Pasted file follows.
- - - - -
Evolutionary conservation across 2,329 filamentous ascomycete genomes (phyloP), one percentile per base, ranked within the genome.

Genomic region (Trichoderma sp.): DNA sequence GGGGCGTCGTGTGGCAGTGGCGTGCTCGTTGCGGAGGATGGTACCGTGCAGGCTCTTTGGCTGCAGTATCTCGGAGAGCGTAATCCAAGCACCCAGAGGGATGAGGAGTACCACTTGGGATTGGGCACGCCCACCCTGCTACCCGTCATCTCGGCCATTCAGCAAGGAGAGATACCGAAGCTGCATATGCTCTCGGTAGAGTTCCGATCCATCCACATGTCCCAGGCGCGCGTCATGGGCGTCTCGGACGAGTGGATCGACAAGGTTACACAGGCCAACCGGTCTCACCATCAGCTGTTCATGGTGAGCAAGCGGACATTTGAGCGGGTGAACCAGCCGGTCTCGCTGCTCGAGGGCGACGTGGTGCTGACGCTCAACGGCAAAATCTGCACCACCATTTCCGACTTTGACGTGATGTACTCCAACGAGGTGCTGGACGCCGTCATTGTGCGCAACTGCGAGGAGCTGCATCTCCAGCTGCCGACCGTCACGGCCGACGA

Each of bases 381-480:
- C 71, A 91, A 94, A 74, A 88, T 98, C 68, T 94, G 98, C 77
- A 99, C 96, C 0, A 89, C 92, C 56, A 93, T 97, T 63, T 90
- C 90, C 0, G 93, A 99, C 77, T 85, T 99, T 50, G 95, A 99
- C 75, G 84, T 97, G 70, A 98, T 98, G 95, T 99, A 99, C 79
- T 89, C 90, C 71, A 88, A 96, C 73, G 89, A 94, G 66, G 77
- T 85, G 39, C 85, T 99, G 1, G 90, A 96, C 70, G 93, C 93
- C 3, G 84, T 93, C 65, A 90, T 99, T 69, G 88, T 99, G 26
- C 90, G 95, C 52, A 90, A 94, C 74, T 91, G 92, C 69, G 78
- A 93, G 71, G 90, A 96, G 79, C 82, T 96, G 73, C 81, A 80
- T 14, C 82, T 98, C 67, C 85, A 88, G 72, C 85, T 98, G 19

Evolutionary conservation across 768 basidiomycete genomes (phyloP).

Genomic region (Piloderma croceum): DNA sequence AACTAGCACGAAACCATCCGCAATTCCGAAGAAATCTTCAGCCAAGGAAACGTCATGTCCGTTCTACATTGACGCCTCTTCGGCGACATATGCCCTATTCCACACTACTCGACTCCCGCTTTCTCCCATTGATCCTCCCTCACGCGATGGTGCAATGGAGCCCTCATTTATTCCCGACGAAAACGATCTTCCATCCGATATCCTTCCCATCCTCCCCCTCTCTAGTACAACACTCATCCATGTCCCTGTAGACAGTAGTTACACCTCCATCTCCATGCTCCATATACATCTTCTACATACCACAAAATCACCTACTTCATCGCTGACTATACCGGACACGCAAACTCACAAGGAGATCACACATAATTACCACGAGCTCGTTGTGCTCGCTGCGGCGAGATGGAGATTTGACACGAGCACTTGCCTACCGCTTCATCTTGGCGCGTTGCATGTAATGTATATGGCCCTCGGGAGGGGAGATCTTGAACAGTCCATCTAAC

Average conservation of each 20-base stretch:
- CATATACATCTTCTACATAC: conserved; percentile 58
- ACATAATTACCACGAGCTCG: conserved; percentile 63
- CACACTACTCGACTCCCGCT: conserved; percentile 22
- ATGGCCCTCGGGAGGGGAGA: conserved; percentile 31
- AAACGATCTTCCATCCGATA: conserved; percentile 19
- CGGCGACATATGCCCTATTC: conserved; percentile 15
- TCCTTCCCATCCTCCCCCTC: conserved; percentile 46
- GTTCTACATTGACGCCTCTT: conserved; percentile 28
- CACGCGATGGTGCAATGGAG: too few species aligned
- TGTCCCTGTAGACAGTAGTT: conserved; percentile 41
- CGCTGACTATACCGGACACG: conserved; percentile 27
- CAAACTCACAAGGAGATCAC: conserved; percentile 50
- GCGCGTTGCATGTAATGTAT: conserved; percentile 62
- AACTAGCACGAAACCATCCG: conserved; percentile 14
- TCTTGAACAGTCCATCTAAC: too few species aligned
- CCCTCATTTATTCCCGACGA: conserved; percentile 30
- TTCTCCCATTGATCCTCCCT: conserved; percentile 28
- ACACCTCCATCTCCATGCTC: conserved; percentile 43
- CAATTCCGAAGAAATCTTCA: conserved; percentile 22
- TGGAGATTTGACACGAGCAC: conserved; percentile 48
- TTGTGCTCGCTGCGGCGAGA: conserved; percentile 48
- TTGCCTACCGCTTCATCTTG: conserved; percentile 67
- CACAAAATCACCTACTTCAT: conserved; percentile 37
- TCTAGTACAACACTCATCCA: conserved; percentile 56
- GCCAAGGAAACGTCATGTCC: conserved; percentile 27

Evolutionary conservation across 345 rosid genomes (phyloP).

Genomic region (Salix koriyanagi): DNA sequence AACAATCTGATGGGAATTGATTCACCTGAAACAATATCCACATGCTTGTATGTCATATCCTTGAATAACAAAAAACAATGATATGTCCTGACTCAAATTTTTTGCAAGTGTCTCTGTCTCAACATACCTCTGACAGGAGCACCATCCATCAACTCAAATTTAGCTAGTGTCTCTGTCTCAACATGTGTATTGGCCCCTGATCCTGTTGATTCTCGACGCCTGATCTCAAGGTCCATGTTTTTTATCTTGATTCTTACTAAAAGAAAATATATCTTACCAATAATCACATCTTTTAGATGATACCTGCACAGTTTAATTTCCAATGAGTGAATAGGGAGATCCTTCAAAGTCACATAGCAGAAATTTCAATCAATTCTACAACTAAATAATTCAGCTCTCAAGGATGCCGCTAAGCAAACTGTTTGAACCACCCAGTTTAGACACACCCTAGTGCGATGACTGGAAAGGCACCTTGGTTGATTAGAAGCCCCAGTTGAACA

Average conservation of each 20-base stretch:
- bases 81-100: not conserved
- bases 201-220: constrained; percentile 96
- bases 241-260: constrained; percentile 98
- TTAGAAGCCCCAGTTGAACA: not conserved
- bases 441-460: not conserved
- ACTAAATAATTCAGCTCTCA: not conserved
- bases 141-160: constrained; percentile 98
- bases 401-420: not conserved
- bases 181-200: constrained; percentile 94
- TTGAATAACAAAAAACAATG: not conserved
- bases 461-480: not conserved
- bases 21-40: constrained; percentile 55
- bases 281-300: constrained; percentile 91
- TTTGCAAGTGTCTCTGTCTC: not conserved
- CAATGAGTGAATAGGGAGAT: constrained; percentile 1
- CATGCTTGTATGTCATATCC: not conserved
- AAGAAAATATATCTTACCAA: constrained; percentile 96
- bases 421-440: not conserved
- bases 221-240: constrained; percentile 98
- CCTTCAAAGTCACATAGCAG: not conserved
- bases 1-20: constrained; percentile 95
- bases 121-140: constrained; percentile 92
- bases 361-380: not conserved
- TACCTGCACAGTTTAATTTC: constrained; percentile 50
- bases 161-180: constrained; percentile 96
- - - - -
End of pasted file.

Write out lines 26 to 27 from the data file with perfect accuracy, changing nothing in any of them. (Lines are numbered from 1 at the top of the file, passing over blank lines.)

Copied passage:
- TGTCCCTGTAGACAGTAGTT: conserved; percentile 41
- CGCTGACTATACCGGACACG: conserved; percentile 27